In the opening address to the Consumer Action Law Centre's energy workshop, Deputy Chair Delia Rickard discusses consumer issues as well as challenges relating to comparability. Ms Rickard also provides an update on some of the key developments which will provide consumers with a voice at the energy regulation table.
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Thank you for the opportunity to speak with you today. It’s a real pleasure to take part in today’s proceedings focussing on the way forward to create an affordable, secure and sustainable energy market. These are goals, as I’m sure I don’t need to tell any of you, which are of very real importance to Australian consumers and, for that matter, to the planet.
The Consumer Action Law Centre Policy Trilemma report is/was (it’s a year old now) an important contribution to the debate on these issues and it’s great to see that the AER is already doing much of what it recommends. As always, Allan Asher, has done a terrific job identifying the issues and, even more importantly, signposting the strengths and weaknesses of potential ways forward, including by drawing upon experiences overseas.
Personally, I found the lessons from the UK of particular relevance and found myself doing follow up reading on the work happening there to simplify tariffs and comparability and the debate occurring between Ofgem and Which?. Indeed, it is but one of many paths in the report that provide us with fertile ground to consider in pursuing the important objectives of affordability, security and sustainability. I am really looking forward to seeing the action which follows from today.
It is also a pleasure to be able to talk with you about the work the ACCC and AER are doing to make to make the energy market work better for consumers in terms of affordability, security and sustainability. And I would add to these three goals that of comparability – though maybe it is just one of the prerequisites for affordability.
Like the rationale behind Allan’s report the ACCC and AER share a focus on the long-term interests of energy consumers. Indeed, with electricity costs increasing significantly over the past five years we’ve been involved in the national debate on whether the market has been functioning efficiently and whether the regulatory framework is working for consumers.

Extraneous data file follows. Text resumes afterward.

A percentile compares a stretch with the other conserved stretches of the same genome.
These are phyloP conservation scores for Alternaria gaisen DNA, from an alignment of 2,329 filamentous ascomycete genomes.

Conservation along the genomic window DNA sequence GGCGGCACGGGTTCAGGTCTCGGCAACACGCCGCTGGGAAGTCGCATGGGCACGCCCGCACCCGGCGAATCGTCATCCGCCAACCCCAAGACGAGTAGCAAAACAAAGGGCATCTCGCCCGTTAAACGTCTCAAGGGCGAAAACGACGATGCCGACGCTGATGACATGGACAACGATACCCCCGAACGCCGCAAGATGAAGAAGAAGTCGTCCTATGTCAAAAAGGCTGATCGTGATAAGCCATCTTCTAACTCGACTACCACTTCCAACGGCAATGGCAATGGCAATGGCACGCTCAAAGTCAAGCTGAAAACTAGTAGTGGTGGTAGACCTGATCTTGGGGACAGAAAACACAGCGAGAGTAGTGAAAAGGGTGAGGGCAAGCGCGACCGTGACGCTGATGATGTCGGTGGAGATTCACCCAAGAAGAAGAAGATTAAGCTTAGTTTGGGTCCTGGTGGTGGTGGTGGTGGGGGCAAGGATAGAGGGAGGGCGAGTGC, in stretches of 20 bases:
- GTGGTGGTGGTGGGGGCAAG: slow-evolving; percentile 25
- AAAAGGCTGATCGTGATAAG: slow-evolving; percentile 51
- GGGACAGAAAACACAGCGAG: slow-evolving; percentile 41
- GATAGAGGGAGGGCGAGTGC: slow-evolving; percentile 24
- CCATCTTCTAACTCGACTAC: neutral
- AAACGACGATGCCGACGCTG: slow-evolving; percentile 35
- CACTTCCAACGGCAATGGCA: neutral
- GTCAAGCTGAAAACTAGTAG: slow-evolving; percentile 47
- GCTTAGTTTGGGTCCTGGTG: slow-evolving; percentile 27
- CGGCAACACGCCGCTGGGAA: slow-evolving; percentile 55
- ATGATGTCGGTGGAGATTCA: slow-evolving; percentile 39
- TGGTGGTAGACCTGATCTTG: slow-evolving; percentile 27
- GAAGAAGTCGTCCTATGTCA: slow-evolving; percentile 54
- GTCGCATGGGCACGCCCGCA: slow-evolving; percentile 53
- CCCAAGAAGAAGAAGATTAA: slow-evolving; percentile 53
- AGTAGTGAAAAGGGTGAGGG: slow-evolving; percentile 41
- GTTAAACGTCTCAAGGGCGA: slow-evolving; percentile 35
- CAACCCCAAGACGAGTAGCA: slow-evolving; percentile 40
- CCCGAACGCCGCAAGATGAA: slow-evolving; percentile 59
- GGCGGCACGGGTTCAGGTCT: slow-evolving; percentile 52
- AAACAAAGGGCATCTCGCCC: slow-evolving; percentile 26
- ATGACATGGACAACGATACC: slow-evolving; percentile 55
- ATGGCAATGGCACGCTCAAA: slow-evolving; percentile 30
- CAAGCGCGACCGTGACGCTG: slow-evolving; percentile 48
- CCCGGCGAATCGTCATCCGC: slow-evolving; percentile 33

I’m pleased to say the wheels are turning. There are some key developments which will provide consumers with a voice at the energy regulation table. In fact, in the next week (July 1) the Consumer Challenge Panel will be established which is a significant milestone.
When asked to speak about the energy sector, I can’t help but think about how competition has changed things for consumers in the past 20 years. While retail competition and choice have delivered many benefits, unfortunately it is a difficult and complex process for the average consumer to compare and decide on which energy plan suits them best.
As Allan stated in his report ‘at issue is the question of consumer choice’ (page 50). For instance, I’m told that in Victoria at any one time there are more than 1,000 retail plans in operation. Too much choice and information only leads to consumer confusion and as a result the full benefits of a competitive market may not be achieved. This is why, I would go as far to say that comparability is the fourth dilemma facing Australian energy consumers.
Consumer protection is another area where the ACCC and AER share a role. As many of you know, the ACCC has named energy consumer issues as one of our compliance and enforcement priorities. The ACCC Chairman has said unfair sales practices relating to door-to-door selling and promotions which mislead consumers by offering discounts off an uncertain base are the big issues for us. In some jurisdictions, the AER is now enforcing the consumer components of the National Energy Retail Law which gives them an enforcement role as well.
To set the scene for the today’s workshop, I will provide my perspective on four topics:
• First, comparability and the issues I’ve just outlined relating to providing consumers with the tools and information to make decisions based on the facts.